45. @ #23 (glad somebody reminded me to come back and continue to discuss… )

    I don’t think it’ presumptuous at all to meditate and seek after more information regarding any doctrinal question for anybody, regardless of gender or question. Demanding information in one’s own timeframe is always problematic, but desiring it and seeking it are constructive, especially when done with the influence of the spirit. Granted, it reminds me of Grant Hardy’s interpretation of a Nephi who complicated the rest of his life immensely when his answer to “what seekest thou” was “to know the interpretation thereof” rather than “to partake of this awesome fruit that I hear makes people happy.” The curious are almost never the content. But both are good things to be in their own way.

    Also, my confidence in the Character of my Heavenly Parents comes from my confidence that Christ’s documented behavior is indicative of theirs. I feel that Christ’s unity with the Father is at least fundamentally similar to the unity between Them. I suppose it also comes from the impressions I’ve received as I’ve pondered and prayed about this very topic.

    I largely agree with the idea that information that may have been held by early Israelites about our Heavenly Father was ultimately wiped out by a Patriarchal culture. I suspect the beginnings of it’s erasure were due to the abundance of female idol and “false” goddess worship that were surrounding them. I take that very abundance as an indication that there was some socially known truth to base that misinterpretation on. But over years I think Satan decided that if the trick of twisting that truth was getting old, he’d just work on the trick of obliterating man’s access to that truth altogether. I think it’s interesting that we’re giving all the credit for this silence to either God or to Man and leaving Satan out of the picture.

    I’m hopeful that there will be more canonized information available about my Heavenly Father someday. I think for that to happen would require a notable maturation of the general population of the church. And a willingness to abandon “false traditions” and cultures that would be incompatible with whatever information we might receive. I think this is part of WHY the church has (worldwide) emphasized helping people adopt the “culture of the gospel” – to help members be willing to part with (and recognize) elements of their primary culture(s) that are not in harmony with the gospel. (I’ve especially noticed this trend in Worldwide Leadership Training broadcasts) If we’re honest I think we can all identify a couple in our own lives. Are we living up to the privileges we’ve already been promised? Are we ready for more? Are we asking for more? I daresay it’s still a tiny fraction of the church population who is asking for more revelation. (Both personal revelation and churchwide revelation.) If this thirst for knowledge becomes more widestream, I think we might become a more prepared (and worthy) people, and get just what we ask for. So – discussions like this one (so long as they remain congenial and kind) are fabulously productive.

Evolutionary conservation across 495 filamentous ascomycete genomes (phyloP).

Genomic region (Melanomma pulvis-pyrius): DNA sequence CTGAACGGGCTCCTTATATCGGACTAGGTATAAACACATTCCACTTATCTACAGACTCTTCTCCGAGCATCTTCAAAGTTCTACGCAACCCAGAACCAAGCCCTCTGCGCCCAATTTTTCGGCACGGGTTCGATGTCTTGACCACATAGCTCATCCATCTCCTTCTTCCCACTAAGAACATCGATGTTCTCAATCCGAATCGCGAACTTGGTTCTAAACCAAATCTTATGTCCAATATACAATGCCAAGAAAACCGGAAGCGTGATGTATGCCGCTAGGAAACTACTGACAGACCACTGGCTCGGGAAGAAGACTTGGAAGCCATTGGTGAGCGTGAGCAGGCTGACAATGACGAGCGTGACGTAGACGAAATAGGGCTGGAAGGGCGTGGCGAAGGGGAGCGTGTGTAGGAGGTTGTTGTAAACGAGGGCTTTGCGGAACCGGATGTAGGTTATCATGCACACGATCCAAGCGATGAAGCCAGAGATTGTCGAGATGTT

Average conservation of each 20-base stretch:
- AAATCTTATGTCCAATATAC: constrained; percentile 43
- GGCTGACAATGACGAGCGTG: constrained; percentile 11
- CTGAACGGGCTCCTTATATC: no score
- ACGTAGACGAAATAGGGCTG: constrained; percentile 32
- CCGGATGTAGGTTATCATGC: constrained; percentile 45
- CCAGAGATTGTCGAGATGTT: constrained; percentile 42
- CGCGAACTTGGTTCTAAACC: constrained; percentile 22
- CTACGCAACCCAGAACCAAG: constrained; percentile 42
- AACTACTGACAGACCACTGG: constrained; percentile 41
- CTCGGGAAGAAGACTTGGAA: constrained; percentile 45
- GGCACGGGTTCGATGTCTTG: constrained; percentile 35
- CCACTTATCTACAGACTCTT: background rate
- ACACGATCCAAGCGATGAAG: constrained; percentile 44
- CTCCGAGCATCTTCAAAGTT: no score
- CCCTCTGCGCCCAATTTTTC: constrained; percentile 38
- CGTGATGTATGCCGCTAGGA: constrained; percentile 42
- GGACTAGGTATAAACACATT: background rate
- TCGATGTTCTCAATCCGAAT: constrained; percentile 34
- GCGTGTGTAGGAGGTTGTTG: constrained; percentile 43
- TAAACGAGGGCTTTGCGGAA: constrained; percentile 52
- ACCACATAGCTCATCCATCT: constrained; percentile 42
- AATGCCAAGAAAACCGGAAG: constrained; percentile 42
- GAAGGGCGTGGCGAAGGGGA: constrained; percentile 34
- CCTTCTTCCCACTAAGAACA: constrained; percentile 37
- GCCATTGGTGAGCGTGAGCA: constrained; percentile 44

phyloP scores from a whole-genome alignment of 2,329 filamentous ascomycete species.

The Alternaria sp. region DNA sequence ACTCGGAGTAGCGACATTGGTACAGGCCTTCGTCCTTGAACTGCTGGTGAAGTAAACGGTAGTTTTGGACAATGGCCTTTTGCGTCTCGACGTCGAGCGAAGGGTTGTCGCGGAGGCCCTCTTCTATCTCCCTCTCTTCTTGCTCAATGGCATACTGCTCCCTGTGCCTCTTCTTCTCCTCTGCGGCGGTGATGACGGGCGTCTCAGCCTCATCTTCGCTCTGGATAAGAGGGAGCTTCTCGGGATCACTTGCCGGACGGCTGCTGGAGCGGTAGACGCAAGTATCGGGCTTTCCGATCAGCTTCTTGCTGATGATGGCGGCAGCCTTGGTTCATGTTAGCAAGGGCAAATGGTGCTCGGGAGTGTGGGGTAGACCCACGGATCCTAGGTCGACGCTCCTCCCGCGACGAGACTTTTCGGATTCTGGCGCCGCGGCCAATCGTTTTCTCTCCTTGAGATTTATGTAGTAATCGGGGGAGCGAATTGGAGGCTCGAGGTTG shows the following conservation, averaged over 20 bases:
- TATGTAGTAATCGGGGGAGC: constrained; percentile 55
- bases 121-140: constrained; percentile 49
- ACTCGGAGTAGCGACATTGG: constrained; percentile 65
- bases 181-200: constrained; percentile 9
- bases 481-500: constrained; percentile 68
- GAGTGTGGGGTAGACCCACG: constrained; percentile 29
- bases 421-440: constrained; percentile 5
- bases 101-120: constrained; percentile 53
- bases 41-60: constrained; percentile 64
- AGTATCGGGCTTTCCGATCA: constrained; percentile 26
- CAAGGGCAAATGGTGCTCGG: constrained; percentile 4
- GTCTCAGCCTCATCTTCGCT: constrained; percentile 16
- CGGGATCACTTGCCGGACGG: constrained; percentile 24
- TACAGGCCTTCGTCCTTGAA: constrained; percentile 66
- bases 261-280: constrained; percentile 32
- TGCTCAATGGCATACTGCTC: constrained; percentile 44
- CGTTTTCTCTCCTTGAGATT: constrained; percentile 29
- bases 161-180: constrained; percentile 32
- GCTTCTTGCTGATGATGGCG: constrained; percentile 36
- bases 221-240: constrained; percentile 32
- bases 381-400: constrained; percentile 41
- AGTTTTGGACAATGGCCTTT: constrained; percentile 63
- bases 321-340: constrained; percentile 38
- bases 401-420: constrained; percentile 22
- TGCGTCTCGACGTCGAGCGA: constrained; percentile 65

46. Thanks for your reply to my earlier reply, Emily. Like you, I think there is a lot of work to do, individually, in our families, and broader, as a religious family. I think your questions — are we living up to privileges promised, are we ready for more, and are we asking for more revelation — are key. Sometimes it seems our assessment of our “living up to privileges promised” mutes us. We tend to get stuck there, thinking we can never be worthy. Maybe. But anyone who’s read the history of Joseph Smith, for instance, knows that he was a rough stone and had a lot of living up to to do, but he was ready for more and asked for revelation.

  47. This post is fabulous and thoughtful. This was a favorite:

    However, people putting forth this idea invariably cite the Father as the only actor, who has decided to protect Her by rendering Her invisible to Her children. No mention is ever made of how She might feel about the situation, let alone the idea that She might participate in decision making of this sort. It is odd to me that this is our picture of the essence of exalted womanhood.

  48. But why would she decide to be invisible while an entire civilization worships solely her husband?

  49. Some resources on this topic: